The Latest Methods in Detecting Alzheimer's Early

Alzheimer’s disease has no cure, and for now treatment is more about providing loving care than medical intervention. Early knowledge will give you ample time to complete essential legal work. It will also allow precious quality time to spend with friends and family as you plan your future care, mend relationships and express your love and gratitude. Not all of these tests are on the market yet, but they should be reasonably accessible to most people before long.

The smell test

A year ago, a UF grad student used peanut butter to test sense of smell in elderly people and found that problems smelling peanut butter with the left nostril signified potential Alzheimer’s disease. More recent research found that study participants who had elevated levels of amyloid in their brain (one sign of possible AD), there was evidence of greater brain cell death and diminished ability to smell.

The eye teset

An eye exam is an early diagnostic tool for Alzheimer’s since proteins called beta amyloids are visible in the retina of a people with the disease. An Australian researcher has made viewing these proteins in the retina easier to detect by using curcumin, a spice used in curry. Curcumin sticks to beta amyloids, allowing doctors to spot the proteins simply by examining the eye.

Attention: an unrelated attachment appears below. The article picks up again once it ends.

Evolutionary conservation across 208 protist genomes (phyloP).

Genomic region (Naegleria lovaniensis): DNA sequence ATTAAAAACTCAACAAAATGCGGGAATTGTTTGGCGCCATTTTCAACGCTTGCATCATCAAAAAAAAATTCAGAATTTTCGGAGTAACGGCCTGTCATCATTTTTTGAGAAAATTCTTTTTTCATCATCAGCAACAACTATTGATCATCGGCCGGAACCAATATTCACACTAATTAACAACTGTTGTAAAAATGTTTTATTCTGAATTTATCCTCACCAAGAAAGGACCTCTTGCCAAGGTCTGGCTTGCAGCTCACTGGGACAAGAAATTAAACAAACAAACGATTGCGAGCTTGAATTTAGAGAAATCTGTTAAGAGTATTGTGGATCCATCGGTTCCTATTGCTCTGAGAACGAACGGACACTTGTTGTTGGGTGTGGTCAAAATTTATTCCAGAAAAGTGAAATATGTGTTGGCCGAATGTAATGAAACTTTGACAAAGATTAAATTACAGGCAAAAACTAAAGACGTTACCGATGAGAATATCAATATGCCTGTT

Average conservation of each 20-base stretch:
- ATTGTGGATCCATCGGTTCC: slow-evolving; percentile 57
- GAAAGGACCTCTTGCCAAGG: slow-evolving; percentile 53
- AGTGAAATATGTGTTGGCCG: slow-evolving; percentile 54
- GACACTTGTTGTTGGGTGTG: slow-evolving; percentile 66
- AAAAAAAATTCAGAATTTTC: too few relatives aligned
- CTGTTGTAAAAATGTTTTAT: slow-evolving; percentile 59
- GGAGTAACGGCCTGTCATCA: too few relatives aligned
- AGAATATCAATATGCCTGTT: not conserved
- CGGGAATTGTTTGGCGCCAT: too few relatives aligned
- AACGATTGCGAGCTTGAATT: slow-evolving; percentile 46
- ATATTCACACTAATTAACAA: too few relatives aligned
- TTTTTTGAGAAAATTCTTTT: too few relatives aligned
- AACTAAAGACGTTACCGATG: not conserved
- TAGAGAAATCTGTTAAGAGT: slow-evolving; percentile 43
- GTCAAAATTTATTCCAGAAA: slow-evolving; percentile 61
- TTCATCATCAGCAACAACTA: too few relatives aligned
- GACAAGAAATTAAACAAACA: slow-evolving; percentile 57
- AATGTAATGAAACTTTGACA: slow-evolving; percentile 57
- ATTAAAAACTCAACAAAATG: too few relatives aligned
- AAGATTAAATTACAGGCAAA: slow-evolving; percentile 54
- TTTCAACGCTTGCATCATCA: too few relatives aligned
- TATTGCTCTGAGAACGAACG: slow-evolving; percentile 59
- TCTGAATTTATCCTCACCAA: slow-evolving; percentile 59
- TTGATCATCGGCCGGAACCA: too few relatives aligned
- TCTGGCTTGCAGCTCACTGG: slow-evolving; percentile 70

The blood test

Researchers have developed a new blood test that can predict with 90% accuracy whether a healthy person will develop Alzheimer's or cognitive decline within three years. The test identifies 10 biomarkers that the researchers say, in combination, can predict a person's risk for AD.

The takeaway

While there is no prevention or cure for Alzheimer’s disease, most physicians still feel it’s helpful to know if you are at risk. The earlier Alzheimer’s can be detected, the more likely it is that interventions such as lifestyle changes and medications can stave off symptoms for a time and preserve quality of life.

Carol Bradley Bursack
Meet Our Writer
Carol Bradley Bursack

Carol Bradley Bursack is a veteran family caregiver who spent more than two decades caring for a total of seven elders. This experience provided her with her foundation upon which she built her reputation as a columnist, author, blogger, and consultant. Carol is as passionate about supporting caregivers work through the diverse challenges in their often confusing role as she is about preserving the dignity of the person needing care. Find out much more about Carol at